Personally, I didn’t find my own TailorID EQ curve particularly pleasant; I found it lacked low end and was a little harsh up top. Indeed, once I started playing around, the setting I arrived at left everything pretty much flat except the lowest frequency slider, which I maxed out. With a single, 6-mm titanium-coated driver, the Aeros struggle to deliver huge low end and are outclassed in this regard by larger dual-driver setups in the same price range, like the Soundpeats H1s.
The H1s, though, offer no form of editable EQ, and while they bring the beef at the low end, they don’t sound as clear and defined as the Aeros. This is no surprise, really – pushing heavy bass can certainly muddy up and overpower the top end. So it’s a matter of priorities. Personally, I think the Aeros sound pretty good out of the box, and better with the bass pushed to the max.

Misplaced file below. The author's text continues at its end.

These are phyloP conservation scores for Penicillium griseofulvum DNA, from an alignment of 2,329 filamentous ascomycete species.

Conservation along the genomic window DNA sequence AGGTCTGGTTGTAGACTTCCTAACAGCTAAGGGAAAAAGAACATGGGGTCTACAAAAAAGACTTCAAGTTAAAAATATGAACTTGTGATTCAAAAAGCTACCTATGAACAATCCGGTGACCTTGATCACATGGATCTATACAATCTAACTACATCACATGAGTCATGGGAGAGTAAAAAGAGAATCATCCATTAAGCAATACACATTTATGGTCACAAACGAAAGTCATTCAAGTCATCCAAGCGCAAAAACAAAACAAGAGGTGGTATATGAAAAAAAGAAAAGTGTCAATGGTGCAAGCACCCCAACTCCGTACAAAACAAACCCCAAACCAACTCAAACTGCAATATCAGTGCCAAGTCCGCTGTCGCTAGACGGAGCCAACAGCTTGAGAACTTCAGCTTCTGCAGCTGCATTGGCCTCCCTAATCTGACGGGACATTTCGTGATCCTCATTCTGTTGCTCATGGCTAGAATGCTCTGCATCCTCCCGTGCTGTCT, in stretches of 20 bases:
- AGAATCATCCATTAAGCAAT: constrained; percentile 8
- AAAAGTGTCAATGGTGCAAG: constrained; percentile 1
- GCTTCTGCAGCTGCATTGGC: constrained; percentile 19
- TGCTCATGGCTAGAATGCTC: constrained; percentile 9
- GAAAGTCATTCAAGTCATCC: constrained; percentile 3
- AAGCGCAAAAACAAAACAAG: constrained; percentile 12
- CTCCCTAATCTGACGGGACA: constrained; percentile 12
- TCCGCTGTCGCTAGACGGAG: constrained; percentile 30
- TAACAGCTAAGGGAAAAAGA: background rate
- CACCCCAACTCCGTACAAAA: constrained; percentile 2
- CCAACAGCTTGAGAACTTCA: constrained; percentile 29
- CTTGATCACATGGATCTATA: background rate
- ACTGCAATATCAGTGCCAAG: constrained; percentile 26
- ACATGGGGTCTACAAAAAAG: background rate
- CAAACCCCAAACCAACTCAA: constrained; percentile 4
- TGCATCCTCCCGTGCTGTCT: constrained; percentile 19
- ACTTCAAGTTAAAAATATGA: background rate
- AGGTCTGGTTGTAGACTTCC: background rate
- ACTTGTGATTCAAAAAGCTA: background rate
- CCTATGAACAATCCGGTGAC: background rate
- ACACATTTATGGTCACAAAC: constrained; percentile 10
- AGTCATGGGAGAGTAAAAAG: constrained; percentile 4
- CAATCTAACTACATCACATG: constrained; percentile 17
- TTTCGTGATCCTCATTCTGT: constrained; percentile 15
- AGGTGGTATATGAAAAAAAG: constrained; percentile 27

And then there’s the XRound Reality Lite 3D surround system, which the company describes thus: “We believe that the most critical key to the quality sound derives not from the frequency, but rather from reverberation. XROUND incorporates the important variable of time, to all its products when it comes to sound-tuning. By using a 3D Cumulative Spectral Decay (CSD) plot to observe the reverberation, XROUND audio products capture a much higher degree of fine detail. For example, low-frequency linear diffusion provides a clear bass, the low latency of the mid-frequency reduces harsh sounds to the ear, appropriate reverberation at the high-frequency provides a better sense of spatial perception.”
I’m not going to pretend I understand what any of that means. In practice, this surround sound option cancels out whatever EQ options you’ve chosen and gives you a different sound altogether that seems to split things out into a much broader stereo sound stage. This makes individual instruments and tracks much easier to isolate and visualize when you’re listening to music, and it makes it easier to pinpoint sounds in 3D space when you’re playing games. There’s a tradeoff, though; your EQ choices are negated and the sound of the surround modes emphasizes trebles for exceptional clarity. This is OK for me at level 1, but surround level 2 feels like it’s overdoing things and can be very harsh on my ears at high volumes. This feature feels most useful to me in a gaming setting.